Another thing I really wanted to add to the printer was a Klipper Expander. This little board is used to drive filter fans, LEDs, and other accessories. Since I really loved that enhancement to the printer, I wanted it for the Switchwire too. None of the mounts I found, however, would work. I spent most of a a week in OpenSCAD and 9 different design revisions to finally arrive at one that would work.

During this part of the build I also discovered that the Y Axis extrusion needed to be modified. The original Ender had four bolts which secured it to the H frame used as the printer's feet. The Enderwire required this extrusion to be moved one pair of bolt holes forward, leaving two unpopulated. Not a huge issue at this part of the build, fortunately, but it was increasingly frustrating to discover these details I missed in the CAD.

The following weekend I wanted to finish the Y Axis as much as I could. I was immediately stymied by more lack of hardware. I did eventually find some among the discarded Ender 3 parts I could reuse, but the result was still intensely frustrating. I felt like I could move one step forward without getting one step back. I started to feel like avoiding the project so as not to get frustrated again.

I did manage to get the Y Axis together, resulting in what felt like a more complete printer. I debated adding the bed assembly back on the thing, but decided against it until I could mount the cable chains and other parts to support the Y Axis.

I was hoping to work on the XZ Axis the following day, but I woke up feeling ill and utterly fried from stress and anxiety. I spent most of the day resting instead.

The following week was very hard, waking up feeling ill again most mornings and still fried from anxiety. I would get through work, then collapse into a little lump for the rest of my evenings. It really wasn't until Friday I started feeling okay again.

I went to go work on the printer, and quickly found myself stuck again. This time, I discovered that the motors I had from the original Ender weren't suitable for use in the Enderwire. Nearly all of them had shafts which were far too short to be reused, and two of them had fused on pulleys which were out of alignment from the Switchwire designs. I read about this problem, but I foolishly believed it wasn't the case for me.

I threw up my hands and wanted to put anything -- anything! -- on the printer and feel some sort of sense of progress. I didn't get far; even though I had carefully bought all the hardware needed for the XZ axis, I discovered the original X Axis gantry extrusion couldn't be reused without modification. The original one was too long, and would foul on the new motion system's belts. I'm sure if there were instructions, it would instruct you to literally cut down that extrusion to suit. I couldn't bring myself to do that...but I did have some spare 2020 on hand from the TCHeRI project. Cutting that down and mounting most of the hardware took a couple of hours. The result was good, although I need to add more shim washers to the bearings before I add the belts.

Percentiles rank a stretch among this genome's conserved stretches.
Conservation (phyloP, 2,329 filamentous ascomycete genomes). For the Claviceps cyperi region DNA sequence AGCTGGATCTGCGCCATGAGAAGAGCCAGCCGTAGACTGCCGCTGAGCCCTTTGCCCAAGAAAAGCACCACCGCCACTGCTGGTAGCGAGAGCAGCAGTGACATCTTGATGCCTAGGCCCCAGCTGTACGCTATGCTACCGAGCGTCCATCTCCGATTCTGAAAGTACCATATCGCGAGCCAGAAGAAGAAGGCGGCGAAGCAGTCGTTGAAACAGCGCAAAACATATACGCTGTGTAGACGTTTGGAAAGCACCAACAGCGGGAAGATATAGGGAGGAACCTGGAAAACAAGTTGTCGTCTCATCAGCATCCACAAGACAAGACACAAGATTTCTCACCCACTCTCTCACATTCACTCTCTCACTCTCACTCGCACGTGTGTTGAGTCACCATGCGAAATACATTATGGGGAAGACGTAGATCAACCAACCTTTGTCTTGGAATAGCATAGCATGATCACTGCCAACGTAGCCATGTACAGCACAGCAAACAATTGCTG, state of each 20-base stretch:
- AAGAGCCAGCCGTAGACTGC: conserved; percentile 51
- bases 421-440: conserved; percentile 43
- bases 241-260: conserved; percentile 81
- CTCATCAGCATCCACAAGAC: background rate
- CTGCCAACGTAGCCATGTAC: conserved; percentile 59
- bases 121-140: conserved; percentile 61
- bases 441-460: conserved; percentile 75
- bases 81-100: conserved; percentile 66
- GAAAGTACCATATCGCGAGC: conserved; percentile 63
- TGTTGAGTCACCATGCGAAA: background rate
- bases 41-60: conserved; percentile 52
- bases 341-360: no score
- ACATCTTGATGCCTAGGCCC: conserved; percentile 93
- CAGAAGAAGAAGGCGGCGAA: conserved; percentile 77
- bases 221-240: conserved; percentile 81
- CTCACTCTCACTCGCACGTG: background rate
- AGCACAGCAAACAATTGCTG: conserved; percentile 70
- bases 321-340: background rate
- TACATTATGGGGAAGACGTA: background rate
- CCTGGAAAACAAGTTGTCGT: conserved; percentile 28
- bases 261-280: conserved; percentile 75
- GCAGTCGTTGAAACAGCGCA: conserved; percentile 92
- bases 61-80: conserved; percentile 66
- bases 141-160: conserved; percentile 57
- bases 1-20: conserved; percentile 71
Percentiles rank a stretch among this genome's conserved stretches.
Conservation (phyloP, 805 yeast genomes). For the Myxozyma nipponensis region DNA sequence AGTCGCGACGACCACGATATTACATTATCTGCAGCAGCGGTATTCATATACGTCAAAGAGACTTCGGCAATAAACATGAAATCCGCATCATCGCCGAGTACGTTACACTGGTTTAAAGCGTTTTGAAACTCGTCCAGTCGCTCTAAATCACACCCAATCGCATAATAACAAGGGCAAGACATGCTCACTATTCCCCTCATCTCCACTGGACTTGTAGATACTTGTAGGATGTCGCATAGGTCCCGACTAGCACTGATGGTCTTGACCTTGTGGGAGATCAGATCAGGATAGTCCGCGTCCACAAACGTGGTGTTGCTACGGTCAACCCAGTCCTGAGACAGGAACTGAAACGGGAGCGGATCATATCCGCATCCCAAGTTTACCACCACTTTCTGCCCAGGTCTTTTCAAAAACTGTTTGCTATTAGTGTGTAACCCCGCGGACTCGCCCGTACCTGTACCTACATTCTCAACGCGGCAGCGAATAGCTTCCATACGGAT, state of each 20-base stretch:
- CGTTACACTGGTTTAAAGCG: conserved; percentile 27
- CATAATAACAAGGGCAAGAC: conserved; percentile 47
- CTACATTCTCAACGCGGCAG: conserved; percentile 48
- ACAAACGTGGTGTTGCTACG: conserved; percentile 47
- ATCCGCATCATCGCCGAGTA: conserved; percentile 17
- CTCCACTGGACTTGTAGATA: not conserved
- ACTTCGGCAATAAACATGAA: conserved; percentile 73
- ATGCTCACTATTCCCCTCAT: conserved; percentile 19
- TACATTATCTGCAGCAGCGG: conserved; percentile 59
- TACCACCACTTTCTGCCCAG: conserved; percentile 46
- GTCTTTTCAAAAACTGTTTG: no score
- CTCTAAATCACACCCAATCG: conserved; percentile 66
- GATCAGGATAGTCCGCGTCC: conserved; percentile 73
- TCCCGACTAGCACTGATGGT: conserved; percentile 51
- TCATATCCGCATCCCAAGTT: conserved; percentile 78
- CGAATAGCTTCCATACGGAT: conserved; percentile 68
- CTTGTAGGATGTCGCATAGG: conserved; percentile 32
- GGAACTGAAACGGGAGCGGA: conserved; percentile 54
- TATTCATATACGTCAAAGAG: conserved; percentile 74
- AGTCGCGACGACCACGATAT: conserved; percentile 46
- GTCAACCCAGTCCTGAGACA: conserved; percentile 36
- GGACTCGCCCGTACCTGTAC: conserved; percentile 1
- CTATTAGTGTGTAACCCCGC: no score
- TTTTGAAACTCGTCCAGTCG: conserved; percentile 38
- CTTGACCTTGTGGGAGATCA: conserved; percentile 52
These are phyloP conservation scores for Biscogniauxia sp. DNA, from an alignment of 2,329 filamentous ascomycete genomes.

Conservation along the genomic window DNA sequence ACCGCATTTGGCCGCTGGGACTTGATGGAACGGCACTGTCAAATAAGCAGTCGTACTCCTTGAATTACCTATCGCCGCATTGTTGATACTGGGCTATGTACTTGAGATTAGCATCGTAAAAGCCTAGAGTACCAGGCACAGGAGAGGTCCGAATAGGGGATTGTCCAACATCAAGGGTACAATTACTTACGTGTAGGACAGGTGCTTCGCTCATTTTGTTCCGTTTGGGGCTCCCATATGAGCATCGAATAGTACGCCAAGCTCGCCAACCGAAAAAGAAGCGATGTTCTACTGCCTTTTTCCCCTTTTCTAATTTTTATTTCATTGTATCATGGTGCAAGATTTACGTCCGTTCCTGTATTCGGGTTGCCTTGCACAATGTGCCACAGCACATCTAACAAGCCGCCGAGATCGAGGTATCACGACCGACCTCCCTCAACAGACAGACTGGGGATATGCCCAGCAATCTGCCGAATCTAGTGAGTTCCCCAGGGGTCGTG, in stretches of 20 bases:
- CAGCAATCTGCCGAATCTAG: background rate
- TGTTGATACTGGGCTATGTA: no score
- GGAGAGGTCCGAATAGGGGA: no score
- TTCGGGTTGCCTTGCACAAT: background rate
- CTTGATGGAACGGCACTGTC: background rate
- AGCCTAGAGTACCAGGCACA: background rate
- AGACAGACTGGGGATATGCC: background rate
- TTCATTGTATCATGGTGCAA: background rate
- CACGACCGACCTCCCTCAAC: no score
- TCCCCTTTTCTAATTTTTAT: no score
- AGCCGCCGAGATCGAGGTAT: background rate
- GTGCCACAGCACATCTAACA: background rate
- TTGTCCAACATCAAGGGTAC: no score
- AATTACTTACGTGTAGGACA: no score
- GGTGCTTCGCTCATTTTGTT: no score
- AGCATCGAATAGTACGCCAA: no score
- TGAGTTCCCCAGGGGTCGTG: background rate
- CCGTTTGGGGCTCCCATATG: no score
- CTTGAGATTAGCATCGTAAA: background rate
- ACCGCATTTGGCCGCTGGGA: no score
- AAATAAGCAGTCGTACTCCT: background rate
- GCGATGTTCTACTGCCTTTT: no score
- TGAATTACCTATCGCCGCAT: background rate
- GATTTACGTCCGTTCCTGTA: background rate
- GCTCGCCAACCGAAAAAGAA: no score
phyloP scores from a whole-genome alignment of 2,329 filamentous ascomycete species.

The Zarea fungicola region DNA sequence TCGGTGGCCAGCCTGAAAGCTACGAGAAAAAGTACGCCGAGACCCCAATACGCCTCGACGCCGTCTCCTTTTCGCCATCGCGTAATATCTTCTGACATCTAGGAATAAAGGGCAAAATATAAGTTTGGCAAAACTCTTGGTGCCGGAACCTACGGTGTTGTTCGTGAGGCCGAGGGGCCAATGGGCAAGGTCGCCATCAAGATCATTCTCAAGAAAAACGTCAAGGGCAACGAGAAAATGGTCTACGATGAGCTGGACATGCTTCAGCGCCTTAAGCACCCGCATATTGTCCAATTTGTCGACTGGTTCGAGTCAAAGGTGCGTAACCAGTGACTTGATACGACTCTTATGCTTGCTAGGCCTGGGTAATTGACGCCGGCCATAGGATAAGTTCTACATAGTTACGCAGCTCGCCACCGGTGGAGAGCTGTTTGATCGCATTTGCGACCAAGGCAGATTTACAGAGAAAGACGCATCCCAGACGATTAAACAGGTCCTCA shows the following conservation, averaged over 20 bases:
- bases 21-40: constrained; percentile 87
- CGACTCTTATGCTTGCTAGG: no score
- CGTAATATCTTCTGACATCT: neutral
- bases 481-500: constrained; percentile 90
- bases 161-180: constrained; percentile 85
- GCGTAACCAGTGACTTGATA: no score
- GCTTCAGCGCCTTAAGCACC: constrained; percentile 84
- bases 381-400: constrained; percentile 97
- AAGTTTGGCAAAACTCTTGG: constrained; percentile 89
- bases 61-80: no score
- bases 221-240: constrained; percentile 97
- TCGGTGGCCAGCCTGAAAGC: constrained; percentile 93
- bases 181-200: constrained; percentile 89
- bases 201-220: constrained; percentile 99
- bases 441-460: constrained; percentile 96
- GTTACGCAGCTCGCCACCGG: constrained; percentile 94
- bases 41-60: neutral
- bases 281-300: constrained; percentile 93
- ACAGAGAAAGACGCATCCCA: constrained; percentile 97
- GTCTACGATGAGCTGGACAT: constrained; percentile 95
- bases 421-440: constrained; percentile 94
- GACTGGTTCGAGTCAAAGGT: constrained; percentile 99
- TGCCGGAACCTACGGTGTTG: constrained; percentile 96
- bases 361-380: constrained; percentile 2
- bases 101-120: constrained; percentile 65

I did mount the XZ gantry to the printer and installed it's curious counterweight system. Instead of a literal weight, the Switchwire uses a heavy duty retractable keyring. When attached to the gantry, it pulls it up, canceling out much of its weight. The effect is kinda magical:

Video file

There's still so much to do and so much further to go on this project. While the Enderwire is starting to look like a printer again, it still just a disconnected collection of parts bolted to a frame. I still have yet to get replacement motors, pulleys for those motors, and complete assembling the motion system.

It's been really hard to keep my focus on this project. It's the dead of summer, with climate change producing endless series of dangerous heat waves. Horrible people with money and power maintain a constant genocidal drumbeat no amount of medication or stress reduction regimens and fully tune out. Any small hiccup in this project means more than just a stop of work, it means a lack of distraction; and it all feels like it crashes down at once upon me when something doesn't go right.

This is no way to live. I just want to write my silly posts and build robot friends.